- Advertisement -
Home Courts Hon to Falana: You’re Wrong on Prison Amnesty

Hon to Falana: You’re Wrong on Prison Amnesty

- Advertisement -

With much fanfare, glitz, blitz and bazaar, Mr. Falana also placed reliance on the authority of Iloegbunam vs. Iloegbunam (2001), and even made allusion to his arguments therein. In quoting the finding of Oguntade, JCA, however, Mr. Falana twisted the meaning of the dictum, which was meant to address the constitutional question raised by Chief Anah, SAN. Let me quote exactly the portion quoted by Mr. Falana: “There is power in the Chief Justice of the Federation or any of the chief judges of the states to order the release of persons detained in prison custody in the exercise of their power under section 1(1) of the Criminal Justice (Release from Custody) (Special Provisions) Act Cap 79 Laws of the Federation of Nigeria 1990 is not in doubt.

“The exercise of that power by the Anambra Chief Judge would definitely constitute a different cause of action for the present respondents if they feel aggrieved by it.

“And an action founded on the exercise of that power which action is challenging the authority of the chief judge is one that should be brought before the High Court of Anambra State by virtue of Section 272 of the 1999 Constitution.”

A correct dissection of the above dictum is as follows: (a) a chief judge has power under Section 1(1) of the Criminal Justice (Release from Custody) (Special Provisions) Act, 1990 (not under the Constitution- as I have consistently argued) to release detained persons; (b) Chief Anah, SAN, wrongly challenged the constitutionality of that Act in that present appeal – he ought to have brought a fresh action in the High Court under Section 272 of the Constitution!

How then would Mr. Falana claim in his rejoinder that “the Court of Appeal had upheld the constitutional validity of the Criminal Justice (Release from Custody) (Special Provisions) Act,” when that court starkly held that only a fresh action pursuant to the original jurisdiction of the High Court under Section 272 of the Constitution would enable such judicial pronouncement?

Again, Mr. Falana relied on some foreign common law happenings to support his arguments, the first of which is the Writ of Petition (Civil) No. 406/2013, delivered by the Indian Supreme Court, sitting in a judicial (as opposed to an administrative) capacity! Mr. Falana inadvertently shot himself in the hip, by relying on this judicial decision, which supports my arguments right from the very beginning against administrative as opposed to judicial release of prisoners! Indeed, that court, constitutionally empanelled, sat under its original civil jurisdiction and entertained arguments from parties and even amicus curiae before making those orders!

Mr. Falana also made reference to the situation in Pakistan, which unfortunately for him operates a parliamentary as opposed to a presidential system. May I remind Mr. Falana that Nigeria operates a presidential system, just like the United States (U.S.), hence presidential powers of pardon cannot be abridged by any enactment other than the Constitution itself. ‘Abridgement’ here includes enacting an Act like the Criminal Justice (Release from Custody) (Special Provisions) Act, in a manner that will make it compete with sections 175 and 212 of the 1999 Constitution.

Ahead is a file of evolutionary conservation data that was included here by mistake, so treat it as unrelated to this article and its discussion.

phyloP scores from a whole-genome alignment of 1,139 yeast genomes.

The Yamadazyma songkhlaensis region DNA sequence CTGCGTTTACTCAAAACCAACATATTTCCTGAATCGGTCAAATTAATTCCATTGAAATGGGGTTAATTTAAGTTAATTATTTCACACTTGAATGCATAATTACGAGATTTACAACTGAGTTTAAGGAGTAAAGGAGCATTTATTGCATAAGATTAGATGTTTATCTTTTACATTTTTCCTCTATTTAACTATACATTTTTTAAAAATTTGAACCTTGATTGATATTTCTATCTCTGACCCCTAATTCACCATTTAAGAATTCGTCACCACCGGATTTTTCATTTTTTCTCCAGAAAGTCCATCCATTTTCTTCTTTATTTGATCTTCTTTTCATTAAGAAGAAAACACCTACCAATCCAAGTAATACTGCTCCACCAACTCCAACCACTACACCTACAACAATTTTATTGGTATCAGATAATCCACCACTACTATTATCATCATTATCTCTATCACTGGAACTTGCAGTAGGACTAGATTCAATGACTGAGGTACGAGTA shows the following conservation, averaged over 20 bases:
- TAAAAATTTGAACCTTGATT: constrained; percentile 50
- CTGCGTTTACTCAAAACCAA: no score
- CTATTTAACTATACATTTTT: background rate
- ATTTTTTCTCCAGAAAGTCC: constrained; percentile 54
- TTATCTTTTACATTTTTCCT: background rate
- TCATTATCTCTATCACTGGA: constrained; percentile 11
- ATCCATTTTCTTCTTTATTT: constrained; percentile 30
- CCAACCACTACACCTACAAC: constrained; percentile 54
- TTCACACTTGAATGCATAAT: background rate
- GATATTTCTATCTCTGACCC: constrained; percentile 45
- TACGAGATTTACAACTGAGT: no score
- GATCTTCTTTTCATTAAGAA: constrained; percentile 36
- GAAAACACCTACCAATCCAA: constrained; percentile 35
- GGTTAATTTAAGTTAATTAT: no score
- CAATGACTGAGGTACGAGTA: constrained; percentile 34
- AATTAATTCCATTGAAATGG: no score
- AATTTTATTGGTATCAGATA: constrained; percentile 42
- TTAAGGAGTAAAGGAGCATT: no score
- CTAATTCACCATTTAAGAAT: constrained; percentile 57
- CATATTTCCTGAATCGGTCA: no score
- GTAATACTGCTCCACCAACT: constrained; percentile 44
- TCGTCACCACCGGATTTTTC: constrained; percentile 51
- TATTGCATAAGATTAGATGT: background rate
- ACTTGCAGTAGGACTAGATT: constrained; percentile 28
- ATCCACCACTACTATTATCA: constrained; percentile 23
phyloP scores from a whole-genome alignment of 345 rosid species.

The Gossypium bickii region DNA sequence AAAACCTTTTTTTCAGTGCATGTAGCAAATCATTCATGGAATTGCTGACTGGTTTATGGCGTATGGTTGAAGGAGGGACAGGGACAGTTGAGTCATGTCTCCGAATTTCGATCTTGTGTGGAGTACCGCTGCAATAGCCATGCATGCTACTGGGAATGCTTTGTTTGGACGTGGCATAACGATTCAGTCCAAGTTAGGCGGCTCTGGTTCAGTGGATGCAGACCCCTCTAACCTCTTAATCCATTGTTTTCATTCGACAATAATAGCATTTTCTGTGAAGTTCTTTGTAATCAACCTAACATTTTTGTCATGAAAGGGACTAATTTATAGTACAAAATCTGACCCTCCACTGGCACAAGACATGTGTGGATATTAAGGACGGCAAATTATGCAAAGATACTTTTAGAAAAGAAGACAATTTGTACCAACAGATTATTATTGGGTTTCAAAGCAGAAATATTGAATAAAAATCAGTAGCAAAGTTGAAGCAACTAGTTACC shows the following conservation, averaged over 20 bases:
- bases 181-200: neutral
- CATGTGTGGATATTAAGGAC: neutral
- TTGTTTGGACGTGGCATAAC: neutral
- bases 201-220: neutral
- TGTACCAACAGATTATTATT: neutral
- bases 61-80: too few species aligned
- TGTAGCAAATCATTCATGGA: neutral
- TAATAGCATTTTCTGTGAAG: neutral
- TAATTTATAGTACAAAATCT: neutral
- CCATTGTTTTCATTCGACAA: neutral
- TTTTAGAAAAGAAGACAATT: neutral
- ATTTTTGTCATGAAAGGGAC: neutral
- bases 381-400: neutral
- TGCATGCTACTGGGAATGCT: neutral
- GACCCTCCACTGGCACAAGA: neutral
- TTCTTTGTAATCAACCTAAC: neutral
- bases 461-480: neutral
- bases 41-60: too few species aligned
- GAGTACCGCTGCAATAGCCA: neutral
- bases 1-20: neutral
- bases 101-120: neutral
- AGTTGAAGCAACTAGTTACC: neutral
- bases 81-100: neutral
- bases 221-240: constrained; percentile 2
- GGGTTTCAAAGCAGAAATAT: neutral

That was why the U.S. Chief Justice Burger held Schick vs. Reed, 419 US 256 (1974) at 266 that “the unbroken practice since 1790 compels the conclusion” that the power of the US President to grant pardon “flows from the Constitution alone, not from any legislative enactments,” concluding that such presidential powers “cannot be modified, abridged, or diminished by the congress.”

In conclusion, and I hope this will satisfy Mr. Falana this time around, Section 1(1) of the Criminal Justice (Release from custody) (Special Provisions) Act, being in contradiction or at least competition with sections 35(4), 175 and 212 of the 1999 Constitution as amended, is null and void. The Honourable Chief Justice of Nigeria and the various states’ chief judges have no constitutionally-recognised or cognisable power to conduct prison amnesty.

Sebastine Hon is a Senior Advocate of Nigeria (SAN)

ADVERTISE HERE

newswire Editions

Do you need to be heard? Or your articles published? Send your views, messages, articles or press release to: newswiremagazine@yahoo.co.uk  >>> We can cover your (LAW) events at the first Call: 08039218044, 08024004726

-Advertisement-

New mag

Newswire Law and Events Magazine is Out. It's a collector's item. Get one - or two,or more - for yourself and loved ones.

Do you want to be heard, your events covered, your articles published, or need to advertise your products and services on our Blog and Magazine, reach out to us at Newswire Law and Events, you will be glad you did. For more details about our services, please call: 08039218044, 09070309355. Email: newswiremagazine@yahoo.co.uk

- Advertisement -
- Advertisement -

Stay Connected

16,985FansLike
2,458FollowersFollow
61,453SubscribersSubscribe

Must Read

- Advertisement -

Related News

- Advertisement -

LEAVE A REPLY

Please enter your comment!
Please enter your name here